that is about as bad as it gets

      False

    • vin says:

      Fortunately for the Dodgers, they have the luxury of playing in a very winnable division. They and the Rockies are the class of the NL West. Trailing the Pads and Giants is a lot more manageable than trailing the Sox and Rays.

      • bexarama says:

        The Dodgers seem extremely streaky. They were terrible for a while to begin the season, then they went on a ridiculous hot tear, followed by them going something like 4-11 in interleague. They didn’t have the easiest schedule but that’s really bad.

    • Mike HC says:

      Agreed. That was an implosion. And a big hit to their confidence. You gotta love seeing your opponent so frustrated they throw temper tantrums and tell umps to fuck off when they are rightfully called out looking.

      Also gotta love the Rays fighting with each other. I don’t love injuries, but Pedroia and VMart both are injured.

      All is well in Yankeeland right now. (Until the next loss, and then of course it is all falling apart)

  19. MoBoy2 says:

    Let Jeter win all these SI awards and most caring sports athlete.MO is the best Yankee in the last 30 years.End of story.

  20. wilcymoore27 says:

    I didn’t watch the game, so I’m going on Ben’s recap. But if there was one reason above all that made me support Joe Girardi’s hiring – and Joe Torre’s departure – it was Torre’s horrid mismanagement of the bullpen.

    I think the Yanks were right in making the managerial switch. Tonight just provides more evidence. Sorry, L.A.

  21. Dela G says:

    if you had told me that the longest winning streak in the AL east as of now is the orioles at 4 games, i would’ve asked for some proof of sanity

    anyways, good shit

  22. bexarama says:

    My train home from Pennsylvania was delayed two hours, and then it was freezing on the train and there was a loud annoying family near me. So it sucked and I was very irritated. I figured I’d come home to see Andy pitching well because that’s what Andy does this year, and instead I came home to see him being botarded with bunts. I was upset.

    Then the ninth and tenth innings happened. I am no longer irritated or upset.

    • deuce bag poster says:

      The ninth and tenth innings of this game: Why I love baseball.

      This was just too fucking awesome. Wow, what a fun game.

  23. DeadTedsFrozenHead says:

    It’s so nice having Torre in the other dugout!!!!

  24. Like I said on Twitter, What we witnessed tonight was GREATNESS! GO YANKEES!

  25. deuce bag poster says:

    Raise your hand if you didn’t miss a single pitch of the bottom of the ninth because you gave up on the game.

    /Raises hand

    • Dela G says:

      me here. i was about to be content with a 3-3 road trip, and the yanks go all out on me and come back to win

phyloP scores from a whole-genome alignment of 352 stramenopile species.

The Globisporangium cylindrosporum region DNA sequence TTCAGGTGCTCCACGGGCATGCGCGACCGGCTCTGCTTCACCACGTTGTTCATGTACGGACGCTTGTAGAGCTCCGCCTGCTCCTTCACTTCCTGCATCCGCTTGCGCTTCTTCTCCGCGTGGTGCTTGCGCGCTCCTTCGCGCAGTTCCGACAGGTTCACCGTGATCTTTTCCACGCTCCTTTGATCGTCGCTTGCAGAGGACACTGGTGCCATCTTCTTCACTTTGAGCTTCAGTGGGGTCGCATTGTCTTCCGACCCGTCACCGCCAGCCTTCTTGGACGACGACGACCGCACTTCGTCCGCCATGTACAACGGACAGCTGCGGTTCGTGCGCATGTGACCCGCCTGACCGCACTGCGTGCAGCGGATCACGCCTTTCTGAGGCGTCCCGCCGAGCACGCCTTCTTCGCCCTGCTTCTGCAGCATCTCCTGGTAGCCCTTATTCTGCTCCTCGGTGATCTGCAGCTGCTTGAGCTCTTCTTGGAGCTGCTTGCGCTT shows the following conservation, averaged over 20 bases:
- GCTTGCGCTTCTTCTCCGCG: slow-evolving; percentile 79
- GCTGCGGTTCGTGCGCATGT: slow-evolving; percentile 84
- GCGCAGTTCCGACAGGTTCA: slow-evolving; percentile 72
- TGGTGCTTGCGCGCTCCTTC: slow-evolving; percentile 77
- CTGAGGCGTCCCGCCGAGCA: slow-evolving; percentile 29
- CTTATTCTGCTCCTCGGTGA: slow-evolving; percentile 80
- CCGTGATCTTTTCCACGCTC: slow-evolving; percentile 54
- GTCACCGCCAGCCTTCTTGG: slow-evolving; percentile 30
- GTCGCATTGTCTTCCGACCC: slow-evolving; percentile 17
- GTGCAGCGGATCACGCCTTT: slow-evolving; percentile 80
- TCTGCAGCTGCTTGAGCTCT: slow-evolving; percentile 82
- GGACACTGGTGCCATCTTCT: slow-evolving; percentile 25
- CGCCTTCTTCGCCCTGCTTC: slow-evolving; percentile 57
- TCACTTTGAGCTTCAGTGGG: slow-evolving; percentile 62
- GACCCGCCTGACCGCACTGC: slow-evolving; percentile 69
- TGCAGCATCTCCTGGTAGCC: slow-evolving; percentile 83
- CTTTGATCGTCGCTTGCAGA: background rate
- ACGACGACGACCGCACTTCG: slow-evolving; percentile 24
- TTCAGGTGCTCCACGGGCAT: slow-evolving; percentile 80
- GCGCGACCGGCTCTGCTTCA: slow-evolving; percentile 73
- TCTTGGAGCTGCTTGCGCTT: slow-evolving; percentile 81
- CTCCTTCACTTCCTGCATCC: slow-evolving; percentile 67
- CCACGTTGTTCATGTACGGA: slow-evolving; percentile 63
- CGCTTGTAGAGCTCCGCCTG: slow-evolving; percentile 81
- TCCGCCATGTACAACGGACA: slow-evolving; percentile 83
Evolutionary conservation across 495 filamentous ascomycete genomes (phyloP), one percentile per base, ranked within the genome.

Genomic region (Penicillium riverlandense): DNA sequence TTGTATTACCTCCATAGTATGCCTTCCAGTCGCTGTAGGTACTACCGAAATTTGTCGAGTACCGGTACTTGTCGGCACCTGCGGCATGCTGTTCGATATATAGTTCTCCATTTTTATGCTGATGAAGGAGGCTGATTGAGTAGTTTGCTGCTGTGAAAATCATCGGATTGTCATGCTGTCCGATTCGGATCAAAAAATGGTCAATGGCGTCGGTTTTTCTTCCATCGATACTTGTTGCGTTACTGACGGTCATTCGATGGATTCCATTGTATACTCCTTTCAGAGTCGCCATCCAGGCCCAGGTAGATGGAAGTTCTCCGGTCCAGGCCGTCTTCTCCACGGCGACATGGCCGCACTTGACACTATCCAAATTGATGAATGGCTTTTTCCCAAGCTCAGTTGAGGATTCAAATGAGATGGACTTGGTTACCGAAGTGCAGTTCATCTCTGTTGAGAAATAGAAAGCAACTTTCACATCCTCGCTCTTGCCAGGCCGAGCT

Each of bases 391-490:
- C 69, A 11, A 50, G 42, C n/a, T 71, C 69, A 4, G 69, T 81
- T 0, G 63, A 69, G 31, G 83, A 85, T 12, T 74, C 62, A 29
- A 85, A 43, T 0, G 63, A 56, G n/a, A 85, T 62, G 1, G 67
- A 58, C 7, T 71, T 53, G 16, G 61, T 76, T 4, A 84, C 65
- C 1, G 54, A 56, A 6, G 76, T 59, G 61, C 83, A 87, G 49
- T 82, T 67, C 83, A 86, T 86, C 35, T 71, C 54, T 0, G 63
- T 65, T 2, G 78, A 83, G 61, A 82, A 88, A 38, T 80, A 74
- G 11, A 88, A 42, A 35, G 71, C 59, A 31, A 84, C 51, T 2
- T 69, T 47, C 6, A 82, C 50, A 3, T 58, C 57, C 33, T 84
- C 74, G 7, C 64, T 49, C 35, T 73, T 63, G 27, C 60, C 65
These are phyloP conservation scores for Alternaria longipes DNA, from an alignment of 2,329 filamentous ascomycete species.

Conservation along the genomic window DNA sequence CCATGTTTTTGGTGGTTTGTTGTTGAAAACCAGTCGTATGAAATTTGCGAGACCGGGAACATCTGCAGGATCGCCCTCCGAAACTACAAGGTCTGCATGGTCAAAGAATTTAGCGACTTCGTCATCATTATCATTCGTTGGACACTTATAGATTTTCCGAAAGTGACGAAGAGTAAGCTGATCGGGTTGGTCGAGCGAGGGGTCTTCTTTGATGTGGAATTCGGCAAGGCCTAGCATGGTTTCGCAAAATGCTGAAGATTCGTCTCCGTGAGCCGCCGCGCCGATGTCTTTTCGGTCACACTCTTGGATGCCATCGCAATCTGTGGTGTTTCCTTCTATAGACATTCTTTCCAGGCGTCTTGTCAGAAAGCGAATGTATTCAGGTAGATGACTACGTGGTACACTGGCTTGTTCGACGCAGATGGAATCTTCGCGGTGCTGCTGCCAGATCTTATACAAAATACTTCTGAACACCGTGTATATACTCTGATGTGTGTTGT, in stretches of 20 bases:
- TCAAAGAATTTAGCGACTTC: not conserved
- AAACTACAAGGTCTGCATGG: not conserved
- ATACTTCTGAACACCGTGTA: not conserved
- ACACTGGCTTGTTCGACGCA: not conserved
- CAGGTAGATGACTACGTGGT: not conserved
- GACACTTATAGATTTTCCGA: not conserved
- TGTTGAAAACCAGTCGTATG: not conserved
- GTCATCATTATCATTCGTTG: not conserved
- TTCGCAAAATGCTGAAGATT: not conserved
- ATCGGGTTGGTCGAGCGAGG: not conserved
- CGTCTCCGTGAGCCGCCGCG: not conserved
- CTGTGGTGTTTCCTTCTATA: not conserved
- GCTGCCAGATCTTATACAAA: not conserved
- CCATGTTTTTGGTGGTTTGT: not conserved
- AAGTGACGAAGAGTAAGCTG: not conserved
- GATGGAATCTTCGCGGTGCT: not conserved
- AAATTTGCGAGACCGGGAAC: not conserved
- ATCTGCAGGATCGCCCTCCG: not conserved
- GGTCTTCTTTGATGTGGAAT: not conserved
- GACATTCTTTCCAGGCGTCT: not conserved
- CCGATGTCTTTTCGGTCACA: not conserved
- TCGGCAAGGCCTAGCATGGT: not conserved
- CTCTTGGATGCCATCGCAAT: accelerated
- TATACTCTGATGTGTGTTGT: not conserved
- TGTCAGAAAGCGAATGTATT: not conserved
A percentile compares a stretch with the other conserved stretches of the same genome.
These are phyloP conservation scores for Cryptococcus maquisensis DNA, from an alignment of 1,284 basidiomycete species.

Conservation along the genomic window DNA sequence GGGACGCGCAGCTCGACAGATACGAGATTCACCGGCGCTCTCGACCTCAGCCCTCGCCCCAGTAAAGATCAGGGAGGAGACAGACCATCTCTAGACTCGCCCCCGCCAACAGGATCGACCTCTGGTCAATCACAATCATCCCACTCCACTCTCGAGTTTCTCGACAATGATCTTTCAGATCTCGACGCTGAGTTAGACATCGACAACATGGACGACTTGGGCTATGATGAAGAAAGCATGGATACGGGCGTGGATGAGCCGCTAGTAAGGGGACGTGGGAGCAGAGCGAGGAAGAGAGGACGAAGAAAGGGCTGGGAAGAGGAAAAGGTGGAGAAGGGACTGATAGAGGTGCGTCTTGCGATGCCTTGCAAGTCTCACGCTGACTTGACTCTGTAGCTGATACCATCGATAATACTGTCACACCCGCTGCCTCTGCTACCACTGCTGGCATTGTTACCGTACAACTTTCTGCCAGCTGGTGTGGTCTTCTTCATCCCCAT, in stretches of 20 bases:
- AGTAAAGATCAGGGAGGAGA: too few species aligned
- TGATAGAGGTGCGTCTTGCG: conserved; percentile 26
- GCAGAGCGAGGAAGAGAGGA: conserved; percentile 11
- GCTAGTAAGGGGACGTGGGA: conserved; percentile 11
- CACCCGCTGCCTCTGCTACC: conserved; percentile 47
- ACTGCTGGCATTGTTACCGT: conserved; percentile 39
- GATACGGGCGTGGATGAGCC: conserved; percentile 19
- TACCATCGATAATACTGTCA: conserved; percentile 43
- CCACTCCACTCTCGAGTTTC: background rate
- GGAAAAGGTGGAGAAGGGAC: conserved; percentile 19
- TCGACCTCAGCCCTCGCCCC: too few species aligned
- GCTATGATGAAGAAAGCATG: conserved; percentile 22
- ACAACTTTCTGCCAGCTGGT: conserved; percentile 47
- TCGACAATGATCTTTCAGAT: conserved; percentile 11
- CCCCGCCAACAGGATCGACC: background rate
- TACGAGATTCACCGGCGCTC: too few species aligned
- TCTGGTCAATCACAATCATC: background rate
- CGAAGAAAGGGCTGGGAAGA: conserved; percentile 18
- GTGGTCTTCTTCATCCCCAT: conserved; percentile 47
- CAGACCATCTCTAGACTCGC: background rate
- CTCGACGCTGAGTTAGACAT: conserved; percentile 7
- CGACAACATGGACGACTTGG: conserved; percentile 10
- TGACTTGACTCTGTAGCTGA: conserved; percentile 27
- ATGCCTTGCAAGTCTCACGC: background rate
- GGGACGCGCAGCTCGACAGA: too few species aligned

• Mike HC says:

      Unless I’m really tired, I don’t think that makes sense. You didn’t miss a single pitch because you gave up on the game?

    • Rob NY says:

      I don’t have cable and ESPN screwed me from watching it on the mlb.tv

      I listened to the whole game from Sterling until the bottom of the 9th at 11:45 when I said “I don’t need to hear the Yankees lose this game I’ll just read about it tomorrow.” /facepalm

  26. Matt DiBari says:

    I’ll always take issue with the idea that Torre ran “reliable reliever” Tanyon Sturtze into the ground. He turned back into a pumpkin.

    • Mike HC says:

      I do agree to a certain extent. Not only Sturtze but Proctor too and others I can’t think about. He got the most out of this otherwise crappy relievers when they were actually pitching well. I don’t think it was necessarily bad for the team, considering they were bound to suck it up at some point.

      But, he didn’t do their careers any favors. He definitely abused their arms.

      • Tom Gordon’s arm has flashbacks every time it sees Joe Torre.

        • Mike HC says:

          Tom Gordon had problems staying healthy long before Torre got to him. Not saying he did any favors to him either though. But Torre did get a lot of good innings out of those guys while they were healthy and pitching well. With the volatility of mediocre middle relievers, maybe it is best to work em while they can get outs.

    • Pete says:

      it wasn’t so much his wrecking of some relievers’ arms. It was that by exclusively using 3 relievers, he consistently ran into trouble towards the end of the season because he’d have two burnt out setup men and four guys who had barely pitched all year, and therefore sucked. Pitchers need to pitch.

      • Klemy says:

        Not for nothing, but Rivera pitched for him too and he’s still going strong. It’s not the expectation of anyone to be performing as he is, but he made it through the Torre era is all I’m saying.

  27. alightiningrodfan says:

    Fantastic game. So glad I stayed up to watch it. The ninth inning was magical. Great at bats for the newbees Huffman and Curtis.

  28. A pretty cool game. I approve.

    The bottom of the third inning sucked. The idiotic commentary being spouted by the goofs in the booth somehow managed to make it work.

    • Make it worse, not work. Yikes.

    • Kiersten says:

      Oh my god, I have never been more annoyed with Joe Morgan in my life than I was in that inning. And that’s really saying something.